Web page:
"Built by a ham for hams"

A collinear antenna is several antennas all fed in phase in a row.

It could be a folded dipole array or just a straight dipole array fed with different lengths and different impedance of coax. It can be made of alternating coax pieces cut to the 1/2 wave length for the frequency.
It can be half wave elements or five eight wave elements, even seven eights wave radiators but fed from one end of the antenna array with phasing coils or stubs between the elements.
A folded dipole collinear array is fed from one point with various lengths of coax and of different impedances. This is the design of many commercial antennas used on repeaters.

By feeding the antenna with the J feed design the only coax needed is your 50 ohm coax from your shack/radio.
The advantages of my collinear design is higher gain than a single antenna and a broader frequency response and very low angle of radiation at the horizon for reaching out much further vs the standard ground plane or J pole antenna types!

The 2 Meter 5 element
 collinear I designed has 9.7 dBd gain
(more than many Yagi types.)
2 Meter 10 element
 collinear has a whopping 13 dBd gain
(more than most Yagi types.)

My 70cm 5 element collinear has 9.7 dBd gain
70cm 10 element collinear has 13 dBd gain
All gain is referenced to a dipole antenna!
[Notice all gain figures in dBd, not dBi] 

All antennas are omni-directional, no rotor required!


Typical radiation plot---showing very low 5 degree angle.
 (This plot is typical of both the 2 meter and 70cm versions)

My design uses one half wave radiators and when using five eight wave radiators, after 3 elements, the radiation starts to go very high.
With the half wave elements you can actually stack how ever many you want to, and the radiation angle stays at the horizon or where you set it at.
This design was developed as I tried to pull another collinear up in a tree with a rope up to a limb, and the rope kept cutting into the tree limb.
The weight stopped my progress of putting it up.
This prevented me from getting the commercial design up to the height that I wanted.

So I came up with this light weight wire collinear antenna for my repeater in Blairsville Georgia. I now live in the Dawsonville area.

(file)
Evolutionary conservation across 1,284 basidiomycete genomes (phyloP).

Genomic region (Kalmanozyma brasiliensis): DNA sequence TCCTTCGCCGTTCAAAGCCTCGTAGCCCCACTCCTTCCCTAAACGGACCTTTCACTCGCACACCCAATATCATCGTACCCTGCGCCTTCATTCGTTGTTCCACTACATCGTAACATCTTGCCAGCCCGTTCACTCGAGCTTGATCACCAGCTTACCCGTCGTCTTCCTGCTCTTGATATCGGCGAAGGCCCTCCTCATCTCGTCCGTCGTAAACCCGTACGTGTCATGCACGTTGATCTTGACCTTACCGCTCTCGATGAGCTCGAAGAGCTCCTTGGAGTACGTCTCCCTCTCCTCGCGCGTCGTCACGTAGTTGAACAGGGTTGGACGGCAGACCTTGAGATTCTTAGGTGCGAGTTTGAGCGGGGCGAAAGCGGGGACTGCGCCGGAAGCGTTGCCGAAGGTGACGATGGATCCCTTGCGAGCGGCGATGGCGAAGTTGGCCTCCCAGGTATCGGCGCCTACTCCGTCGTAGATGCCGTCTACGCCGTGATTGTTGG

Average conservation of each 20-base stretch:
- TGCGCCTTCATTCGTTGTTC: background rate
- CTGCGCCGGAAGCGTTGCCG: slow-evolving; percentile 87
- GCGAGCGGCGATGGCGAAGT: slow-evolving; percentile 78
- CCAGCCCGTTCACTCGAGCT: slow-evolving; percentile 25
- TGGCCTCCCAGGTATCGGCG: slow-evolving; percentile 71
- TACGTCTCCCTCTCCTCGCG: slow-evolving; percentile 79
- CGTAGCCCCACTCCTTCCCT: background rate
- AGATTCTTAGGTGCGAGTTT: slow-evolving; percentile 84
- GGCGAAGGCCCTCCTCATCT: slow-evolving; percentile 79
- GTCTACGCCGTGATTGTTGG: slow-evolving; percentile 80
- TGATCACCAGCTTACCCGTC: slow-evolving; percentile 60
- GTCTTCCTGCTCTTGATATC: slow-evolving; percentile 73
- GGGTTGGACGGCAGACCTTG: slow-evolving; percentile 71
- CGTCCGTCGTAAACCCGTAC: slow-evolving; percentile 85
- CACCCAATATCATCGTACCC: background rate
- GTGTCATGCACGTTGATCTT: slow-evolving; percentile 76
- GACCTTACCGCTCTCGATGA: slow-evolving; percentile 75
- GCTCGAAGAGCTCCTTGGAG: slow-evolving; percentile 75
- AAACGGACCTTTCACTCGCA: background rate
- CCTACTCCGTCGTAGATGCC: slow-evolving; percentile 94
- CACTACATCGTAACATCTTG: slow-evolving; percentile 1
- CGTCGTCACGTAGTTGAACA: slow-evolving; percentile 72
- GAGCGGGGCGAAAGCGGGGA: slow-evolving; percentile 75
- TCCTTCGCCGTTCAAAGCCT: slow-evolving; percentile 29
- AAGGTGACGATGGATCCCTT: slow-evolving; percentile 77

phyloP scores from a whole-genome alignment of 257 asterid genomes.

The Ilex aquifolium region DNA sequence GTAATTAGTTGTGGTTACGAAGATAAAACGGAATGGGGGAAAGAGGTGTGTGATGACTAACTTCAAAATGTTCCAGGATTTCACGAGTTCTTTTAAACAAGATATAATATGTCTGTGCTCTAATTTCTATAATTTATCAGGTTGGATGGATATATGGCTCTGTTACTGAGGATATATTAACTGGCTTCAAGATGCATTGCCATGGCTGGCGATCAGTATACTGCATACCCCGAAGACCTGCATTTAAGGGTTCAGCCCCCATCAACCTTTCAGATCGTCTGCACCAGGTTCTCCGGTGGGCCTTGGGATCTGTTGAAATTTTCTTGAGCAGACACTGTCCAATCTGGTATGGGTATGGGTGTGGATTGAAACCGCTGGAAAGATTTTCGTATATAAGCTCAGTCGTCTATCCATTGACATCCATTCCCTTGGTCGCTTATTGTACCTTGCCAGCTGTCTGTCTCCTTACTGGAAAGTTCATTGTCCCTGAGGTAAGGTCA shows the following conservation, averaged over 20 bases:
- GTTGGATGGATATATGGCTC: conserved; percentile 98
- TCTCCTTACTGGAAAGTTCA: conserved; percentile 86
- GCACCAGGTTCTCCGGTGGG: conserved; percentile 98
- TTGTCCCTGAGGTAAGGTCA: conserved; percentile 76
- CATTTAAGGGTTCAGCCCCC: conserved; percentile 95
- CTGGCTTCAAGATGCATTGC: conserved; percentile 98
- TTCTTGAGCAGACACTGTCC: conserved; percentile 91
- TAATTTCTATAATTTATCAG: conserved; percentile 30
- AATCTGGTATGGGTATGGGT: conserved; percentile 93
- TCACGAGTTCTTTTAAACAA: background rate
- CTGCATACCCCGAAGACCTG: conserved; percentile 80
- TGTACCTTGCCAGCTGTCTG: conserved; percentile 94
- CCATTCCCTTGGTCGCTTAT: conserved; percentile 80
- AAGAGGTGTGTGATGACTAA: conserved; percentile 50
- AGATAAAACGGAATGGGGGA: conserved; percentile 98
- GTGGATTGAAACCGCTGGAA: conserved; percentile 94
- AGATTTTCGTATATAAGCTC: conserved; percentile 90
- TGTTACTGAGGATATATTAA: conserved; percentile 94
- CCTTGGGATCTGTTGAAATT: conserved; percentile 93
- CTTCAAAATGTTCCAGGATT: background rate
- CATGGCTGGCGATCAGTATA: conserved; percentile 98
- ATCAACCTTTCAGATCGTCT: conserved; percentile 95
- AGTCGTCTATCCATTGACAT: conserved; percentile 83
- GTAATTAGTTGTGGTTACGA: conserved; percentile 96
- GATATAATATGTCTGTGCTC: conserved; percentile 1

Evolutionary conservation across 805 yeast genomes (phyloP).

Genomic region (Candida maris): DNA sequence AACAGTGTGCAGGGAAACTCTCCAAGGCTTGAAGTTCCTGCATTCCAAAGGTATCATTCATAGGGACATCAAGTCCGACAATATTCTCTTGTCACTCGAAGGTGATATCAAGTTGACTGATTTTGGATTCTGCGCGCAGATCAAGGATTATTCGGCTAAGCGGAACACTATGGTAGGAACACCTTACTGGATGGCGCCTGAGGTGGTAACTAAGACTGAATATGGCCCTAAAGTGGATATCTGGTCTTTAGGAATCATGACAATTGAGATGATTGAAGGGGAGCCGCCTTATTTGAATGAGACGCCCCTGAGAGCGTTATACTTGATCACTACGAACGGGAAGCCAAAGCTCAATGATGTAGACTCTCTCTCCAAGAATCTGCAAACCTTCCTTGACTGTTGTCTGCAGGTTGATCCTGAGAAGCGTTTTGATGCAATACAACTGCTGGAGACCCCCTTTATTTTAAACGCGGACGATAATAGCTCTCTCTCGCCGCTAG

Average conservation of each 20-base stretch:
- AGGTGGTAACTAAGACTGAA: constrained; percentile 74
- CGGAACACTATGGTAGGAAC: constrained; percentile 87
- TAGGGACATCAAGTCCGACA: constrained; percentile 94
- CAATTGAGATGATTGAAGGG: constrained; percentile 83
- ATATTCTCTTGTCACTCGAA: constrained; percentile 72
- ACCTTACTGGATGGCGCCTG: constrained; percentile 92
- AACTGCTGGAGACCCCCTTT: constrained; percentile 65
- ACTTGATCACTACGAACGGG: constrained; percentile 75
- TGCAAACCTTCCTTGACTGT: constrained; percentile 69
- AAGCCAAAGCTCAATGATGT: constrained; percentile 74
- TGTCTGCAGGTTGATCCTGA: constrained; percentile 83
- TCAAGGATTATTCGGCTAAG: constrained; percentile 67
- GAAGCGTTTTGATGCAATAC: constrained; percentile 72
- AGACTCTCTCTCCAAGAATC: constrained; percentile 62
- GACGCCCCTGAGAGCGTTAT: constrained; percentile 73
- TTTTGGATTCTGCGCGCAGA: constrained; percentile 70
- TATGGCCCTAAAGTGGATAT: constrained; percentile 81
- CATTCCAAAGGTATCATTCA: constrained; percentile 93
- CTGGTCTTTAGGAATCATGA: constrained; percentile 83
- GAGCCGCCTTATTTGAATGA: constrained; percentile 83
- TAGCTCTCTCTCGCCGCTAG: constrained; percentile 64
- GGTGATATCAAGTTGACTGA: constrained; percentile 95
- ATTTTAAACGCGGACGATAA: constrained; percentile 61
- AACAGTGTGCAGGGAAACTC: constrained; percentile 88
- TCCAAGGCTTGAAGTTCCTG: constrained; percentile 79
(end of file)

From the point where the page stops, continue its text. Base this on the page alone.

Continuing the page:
It took me a while to develop the phasing coil so the antenna radiated at the horizon.  The first ones were large and very visible.
I kept working on the design.

A couple years later I figured out how to shrink the coils even farther, and this design was born.

Now as for being invisible, (well almost), in deed restricted locations / neighborhoods, painting the coil form flat gray made the antenna almost disappear to people at about 20 to 30 feet away when mounted in a tree. The antenna is very difficult to see as shown in photos below against the shadow of the trees on the wall and against tree and sky backgrounds! "Stealth" depends much on angle of sun, background behind antenna and many other factors.

44605 (70cm 5 element) hanging beside my rv garage in tree


Pic 2. (left)  Pic 3 (right)
Pic 2 above....44605 (70cm 5 element) hanging from rv garage door
Pic 3 above....44605 (70cm 5 element) phasing coil on antenna. 


 Pic 4 (left) Pic 5 (right)
Pic 4 above....44605 (70cm 5 element) laying on driveway
Pic 5 above....44605 (70cm 5 element) phasing coil on antenna.

The two meter coils have more turns and are 6 inches long.

All of the fiberglass antennas like commercial types are wire antennas inside of a radome for support, and protection up on a high mountain top.
All commercial antennas used for repeaters are wire antennas hidden in the fiberglass radome, and are very visible to the eye.
The cost of the radomes is very high, as they need to withstand high wind and ice loads up on the mountain top.

My antenna design is not for a repeater in a high wind area or with ice loads. The antennas are NOT inside a radome!
The are for the average ham with trees or a tower, used for there antennas.
The commercial antennas are usually not more than 20 to 22 feet long because if used on a commercial tower they can not be more than about 22 feet above the light on the top of the tower. FAA regulations I believe.